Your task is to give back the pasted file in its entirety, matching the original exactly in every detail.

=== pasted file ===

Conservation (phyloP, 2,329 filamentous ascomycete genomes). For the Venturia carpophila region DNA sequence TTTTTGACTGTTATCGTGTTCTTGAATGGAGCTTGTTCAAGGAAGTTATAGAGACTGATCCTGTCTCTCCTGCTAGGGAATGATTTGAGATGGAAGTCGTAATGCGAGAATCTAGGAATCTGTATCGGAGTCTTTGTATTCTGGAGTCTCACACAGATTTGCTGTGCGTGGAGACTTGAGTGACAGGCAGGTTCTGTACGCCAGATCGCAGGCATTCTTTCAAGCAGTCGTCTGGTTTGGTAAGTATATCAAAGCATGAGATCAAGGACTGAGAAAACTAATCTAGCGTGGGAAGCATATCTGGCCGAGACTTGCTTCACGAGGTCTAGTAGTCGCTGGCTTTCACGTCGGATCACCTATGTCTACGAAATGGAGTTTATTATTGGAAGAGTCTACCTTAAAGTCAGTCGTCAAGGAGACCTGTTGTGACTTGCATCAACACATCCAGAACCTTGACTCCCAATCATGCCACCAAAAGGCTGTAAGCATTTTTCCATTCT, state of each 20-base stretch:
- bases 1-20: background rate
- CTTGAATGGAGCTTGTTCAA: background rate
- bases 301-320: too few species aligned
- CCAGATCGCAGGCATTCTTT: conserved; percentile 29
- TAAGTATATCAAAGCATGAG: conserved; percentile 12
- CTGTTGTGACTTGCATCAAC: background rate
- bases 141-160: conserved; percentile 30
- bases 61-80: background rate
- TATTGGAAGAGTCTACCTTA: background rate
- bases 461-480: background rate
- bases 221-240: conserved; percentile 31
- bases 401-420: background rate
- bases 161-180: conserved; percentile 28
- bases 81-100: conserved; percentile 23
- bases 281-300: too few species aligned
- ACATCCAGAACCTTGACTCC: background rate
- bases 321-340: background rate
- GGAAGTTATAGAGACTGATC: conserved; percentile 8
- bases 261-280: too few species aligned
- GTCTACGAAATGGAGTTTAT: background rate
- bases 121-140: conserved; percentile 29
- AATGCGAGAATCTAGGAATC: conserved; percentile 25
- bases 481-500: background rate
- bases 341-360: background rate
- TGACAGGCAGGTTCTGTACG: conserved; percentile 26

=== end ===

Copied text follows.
Conservation (phyloP, 2,329 filamentous ascomycete genomes). For the Venturia carpophila region DNA sequence TTTTTGACTGTTATCGTGTTCTTGAATGGAGCTTGTTCAAGGAAGTTATAGAGACTGATCCTGTCTCTCCTGCTAGGGAATGATTTGAGATGGAAGTCGTAATGCGAGAATCTAGGAATCTGTATCGGAGTCTTTGTATTCTGGAGTCTCACACAGATTTGCTGTGCGTGGAGACTTGAGTGACAGGCAGGTTCTGTACGCCAGATCGCAGGCATTCTTTCAAGCAGTCGTCTGGTTTGGTAAGTATATCAAAGCATGAGATCAAGGACTGAGAAAACTAATCTAGCGTGGGAAGCATATCTGGCCGAGACTTGCTTCACGAGGTCTAGTAGTCGCTGGCTTTCACGTCGGATCACCTATGTCTACGAAATGGAGTTTATTATTGGAAGAGTCTACCTTAAAGTCAGTCGTCAAGGAGACCTGTTGTGACTTGCATCAACACATCCAGAACCTTGACTCCCAATCATGCCACCAAAAGGCTGTAAGCATTTTTCCATTCT, state of each 20-base stretch:
- bases 1-20: background rate
- CTTGAATGGAGCTTGTTCAA: background rate
- bases 301-320: too few species aligned
- CCAGATCGCAGGCATTCTTT: conserved; percentile 29
- TAAGTATATCAAAGCATGAG: conserved; percentile 12
- CTGTTGTGACTTGCATCAAC: background rate
- bases 141-160: conserved; percentile 30
- bases 61-80: background rate
- TATTGGAAGAGTCTACCTTA: background rate
- bases 461-480: background rate
- bases 221-240: conserved; percentile 31
- bases 401-420: background rate
- bases 161-180: conserved; percentile 28
- bases 81-100: conserved; percentile 23
- bases 281-300: too few species aligned
- ACATCCAGAACCTTGACTCC: background rate
- bases 321-340: background rate
- GGAAGTTATAGAGACTGATC: conserved; percentile 8
- bases 261-280: too few species aligned
- GTCTACGAAATGGAGTTTAT: background rate
- bases 121-140: conserved; percentile 29
- AATGCGAGAATCTAGGAATC: conserved; percentile 25
- bases 481-500: background rate
- bases 341-360: background rate
- TGACAGGCAGGTTCTGTACG: conserved; percentile 26